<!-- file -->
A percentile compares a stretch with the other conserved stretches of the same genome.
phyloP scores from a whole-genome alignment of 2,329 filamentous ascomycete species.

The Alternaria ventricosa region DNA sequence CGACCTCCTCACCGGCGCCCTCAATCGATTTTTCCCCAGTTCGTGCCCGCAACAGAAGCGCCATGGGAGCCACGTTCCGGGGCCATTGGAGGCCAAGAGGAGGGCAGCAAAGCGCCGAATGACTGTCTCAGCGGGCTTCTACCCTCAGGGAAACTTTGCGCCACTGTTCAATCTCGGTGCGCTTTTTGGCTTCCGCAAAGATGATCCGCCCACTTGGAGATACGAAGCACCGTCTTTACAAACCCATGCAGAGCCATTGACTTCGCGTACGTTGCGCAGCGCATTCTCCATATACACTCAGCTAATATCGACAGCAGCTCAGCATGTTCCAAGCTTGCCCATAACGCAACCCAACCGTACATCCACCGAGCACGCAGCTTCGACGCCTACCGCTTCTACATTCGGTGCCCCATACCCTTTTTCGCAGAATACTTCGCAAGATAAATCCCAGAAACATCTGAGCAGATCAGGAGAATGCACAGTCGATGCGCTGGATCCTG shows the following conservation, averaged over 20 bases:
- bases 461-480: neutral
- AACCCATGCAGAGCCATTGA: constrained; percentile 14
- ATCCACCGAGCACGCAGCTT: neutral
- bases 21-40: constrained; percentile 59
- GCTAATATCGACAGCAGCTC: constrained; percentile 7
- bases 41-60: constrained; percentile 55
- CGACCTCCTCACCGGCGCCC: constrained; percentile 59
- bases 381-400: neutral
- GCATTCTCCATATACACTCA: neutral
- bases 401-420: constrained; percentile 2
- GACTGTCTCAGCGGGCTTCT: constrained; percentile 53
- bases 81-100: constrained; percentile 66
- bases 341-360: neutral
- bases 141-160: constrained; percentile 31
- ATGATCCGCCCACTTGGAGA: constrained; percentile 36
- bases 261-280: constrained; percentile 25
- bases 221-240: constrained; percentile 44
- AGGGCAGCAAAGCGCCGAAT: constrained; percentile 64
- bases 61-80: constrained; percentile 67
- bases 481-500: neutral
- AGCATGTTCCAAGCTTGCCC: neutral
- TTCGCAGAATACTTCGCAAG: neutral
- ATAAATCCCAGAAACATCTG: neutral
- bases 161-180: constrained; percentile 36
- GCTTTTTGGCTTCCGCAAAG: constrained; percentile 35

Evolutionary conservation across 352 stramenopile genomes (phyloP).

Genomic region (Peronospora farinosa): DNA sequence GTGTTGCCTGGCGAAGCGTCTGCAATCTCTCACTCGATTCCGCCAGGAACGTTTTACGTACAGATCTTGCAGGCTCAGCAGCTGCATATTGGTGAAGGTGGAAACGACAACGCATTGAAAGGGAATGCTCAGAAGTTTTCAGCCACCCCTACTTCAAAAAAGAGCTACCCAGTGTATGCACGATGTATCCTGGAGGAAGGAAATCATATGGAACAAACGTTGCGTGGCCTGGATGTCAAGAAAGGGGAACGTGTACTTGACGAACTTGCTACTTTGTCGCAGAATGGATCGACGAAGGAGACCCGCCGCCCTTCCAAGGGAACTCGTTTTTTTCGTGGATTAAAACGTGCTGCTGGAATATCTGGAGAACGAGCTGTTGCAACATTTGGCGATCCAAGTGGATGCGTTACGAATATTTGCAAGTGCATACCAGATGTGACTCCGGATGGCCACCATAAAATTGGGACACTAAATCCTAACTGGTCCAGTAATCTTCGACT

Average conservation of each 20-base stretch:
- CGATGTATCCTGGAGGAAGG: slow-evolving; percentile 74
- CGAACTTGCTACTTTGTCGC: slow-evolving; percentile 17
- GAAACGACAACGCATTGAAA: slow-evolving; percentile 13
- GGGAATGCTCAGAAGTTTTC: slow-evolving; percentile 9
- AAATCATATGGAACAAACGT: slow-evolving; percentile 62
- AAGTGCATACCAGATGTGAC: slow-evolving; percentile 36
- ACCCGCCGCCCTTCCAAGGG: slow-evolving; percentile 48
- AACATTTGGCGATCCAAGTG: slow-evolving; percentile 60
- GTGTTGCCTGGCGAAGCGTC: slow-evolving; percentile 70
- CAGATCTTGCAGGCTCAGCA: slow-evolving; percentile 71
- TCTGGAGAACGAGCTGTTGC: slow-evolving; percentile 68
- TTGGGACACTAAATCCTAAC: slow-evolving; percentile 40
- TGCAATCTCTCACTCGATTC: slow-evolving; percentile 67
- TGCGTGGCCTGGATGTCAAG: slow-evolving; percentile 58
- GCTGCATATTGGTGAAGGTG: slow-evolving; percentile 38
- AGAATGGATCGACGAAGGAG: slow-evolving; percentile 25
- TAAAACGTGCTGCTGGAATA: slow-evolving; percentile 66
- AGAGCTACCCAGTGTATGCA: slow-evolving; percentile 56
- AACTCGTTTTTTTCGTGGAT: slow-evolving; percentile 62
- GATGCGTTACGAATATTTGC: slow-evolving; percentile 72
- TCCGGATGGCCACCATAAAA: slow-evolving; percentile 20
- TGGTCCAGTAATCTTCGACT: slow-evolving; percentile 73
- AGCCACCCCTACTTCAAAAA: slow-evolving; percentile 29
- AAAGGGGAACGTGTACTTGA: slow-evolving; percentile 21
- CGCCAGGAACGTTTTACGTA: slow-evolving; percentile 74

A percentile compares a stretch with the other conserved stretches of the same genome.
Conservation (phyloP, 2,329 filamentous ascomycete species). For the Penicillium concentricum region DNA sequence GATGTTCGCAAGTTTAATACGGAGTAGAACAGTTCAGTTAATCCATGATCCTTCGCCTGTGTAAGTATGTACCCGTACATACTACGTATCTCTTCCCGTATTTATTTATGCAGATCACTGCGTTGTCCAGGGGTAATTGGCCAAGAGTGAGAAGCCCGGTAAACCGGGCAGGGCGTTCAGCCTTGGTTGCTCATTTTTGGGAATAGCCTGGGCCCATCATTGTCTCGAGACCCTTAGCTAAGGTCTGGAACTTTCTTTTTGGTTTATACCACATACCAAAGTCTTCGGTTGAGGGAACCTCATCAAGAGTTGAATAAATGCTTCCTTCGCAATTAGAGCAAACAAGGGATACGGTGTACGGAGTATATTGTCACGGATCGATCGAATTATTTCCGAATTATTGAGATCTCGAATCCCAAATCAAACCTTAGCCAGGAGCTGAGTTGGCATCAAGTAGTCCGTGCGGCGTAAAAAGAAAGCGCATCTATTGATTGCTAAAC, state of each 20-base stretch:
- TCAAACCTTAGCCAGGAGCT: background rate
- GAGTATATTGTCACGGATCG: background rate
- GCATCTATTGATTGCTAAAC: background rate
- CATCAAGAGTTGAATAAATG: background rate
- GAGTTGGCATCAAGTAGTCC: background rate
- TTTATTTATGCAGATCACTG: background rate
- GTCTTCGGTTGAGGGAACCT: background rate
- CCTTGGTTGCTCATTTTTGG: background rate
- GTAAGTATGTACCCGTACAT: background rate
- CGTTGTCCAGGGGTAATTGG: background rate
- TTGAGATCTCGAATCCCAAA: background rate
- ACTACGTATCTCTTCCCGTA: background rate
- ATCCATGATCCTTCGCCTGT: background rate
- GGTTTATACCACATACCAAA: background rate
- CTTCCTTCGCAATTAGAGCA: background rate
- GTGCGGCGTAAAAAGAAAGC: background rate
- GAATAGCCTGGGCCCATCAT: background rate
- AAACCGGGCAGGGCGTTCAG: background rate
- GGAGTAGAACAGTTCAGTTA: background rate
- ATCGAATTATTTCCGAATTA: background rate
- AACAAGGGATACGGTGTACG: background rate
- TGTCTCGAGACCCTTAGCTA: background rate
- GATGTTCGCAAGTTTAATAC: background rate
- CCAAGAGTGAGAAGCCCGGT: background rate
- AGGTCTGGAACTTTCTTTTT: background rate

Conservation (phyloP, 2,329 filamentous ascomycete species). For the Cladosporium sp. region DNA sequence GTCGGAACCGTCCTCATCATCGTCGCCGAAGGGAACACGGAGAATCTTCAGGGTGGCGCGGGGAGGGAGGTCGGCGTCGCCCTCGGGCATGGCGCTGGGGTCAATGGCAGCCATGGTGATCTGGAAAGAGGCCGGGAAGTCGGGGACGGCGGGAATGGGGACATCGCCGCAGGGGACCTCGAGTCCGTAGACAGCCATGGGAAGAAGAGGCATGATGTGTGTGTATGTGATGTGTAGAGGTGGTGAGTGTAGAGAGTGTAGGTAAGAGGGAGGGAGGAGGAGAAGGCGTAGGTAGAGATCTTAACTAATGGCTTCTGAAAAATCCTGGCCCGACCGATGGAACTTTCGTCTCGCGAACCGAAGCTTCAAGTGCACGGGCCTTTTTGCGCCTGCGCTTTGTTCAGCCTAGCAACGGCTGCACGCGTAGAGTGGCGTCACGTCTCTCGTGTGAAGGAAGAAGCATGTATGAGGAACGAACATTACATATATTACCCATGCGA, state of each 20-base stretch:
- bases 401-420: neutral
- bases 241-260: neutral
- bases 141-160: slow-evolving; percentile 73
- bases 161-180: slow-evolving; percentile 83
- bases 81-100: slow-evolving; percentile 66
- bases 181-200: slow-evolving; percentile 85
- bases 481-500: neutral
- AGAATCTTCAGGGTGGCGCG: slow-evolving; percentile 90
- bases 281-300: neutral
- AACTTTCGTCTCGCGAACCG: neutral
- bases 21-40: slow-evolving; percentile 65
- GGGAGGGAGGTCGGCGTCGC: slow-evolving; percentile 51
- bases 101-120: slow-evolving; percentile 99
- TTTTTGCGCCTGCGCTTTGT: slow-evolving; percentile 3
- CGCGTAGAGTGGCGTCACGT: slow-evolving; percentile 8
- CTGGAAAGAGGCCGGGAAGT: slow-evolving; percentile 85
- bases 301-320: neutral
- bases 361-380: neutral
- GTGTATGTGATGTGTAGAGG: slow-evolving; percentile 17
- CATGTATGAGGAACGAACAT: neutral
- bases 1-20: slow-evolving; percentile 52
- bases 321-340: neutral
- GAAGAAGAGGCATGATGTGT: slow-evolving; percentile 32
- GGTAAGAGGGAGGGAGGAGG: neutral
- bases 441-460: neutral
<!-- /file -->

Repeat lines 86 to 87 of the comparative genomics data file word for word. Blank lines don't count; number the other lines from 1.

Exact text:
- bases 241-260: neutral
- bases 141-160: slow-evolving; percentile 73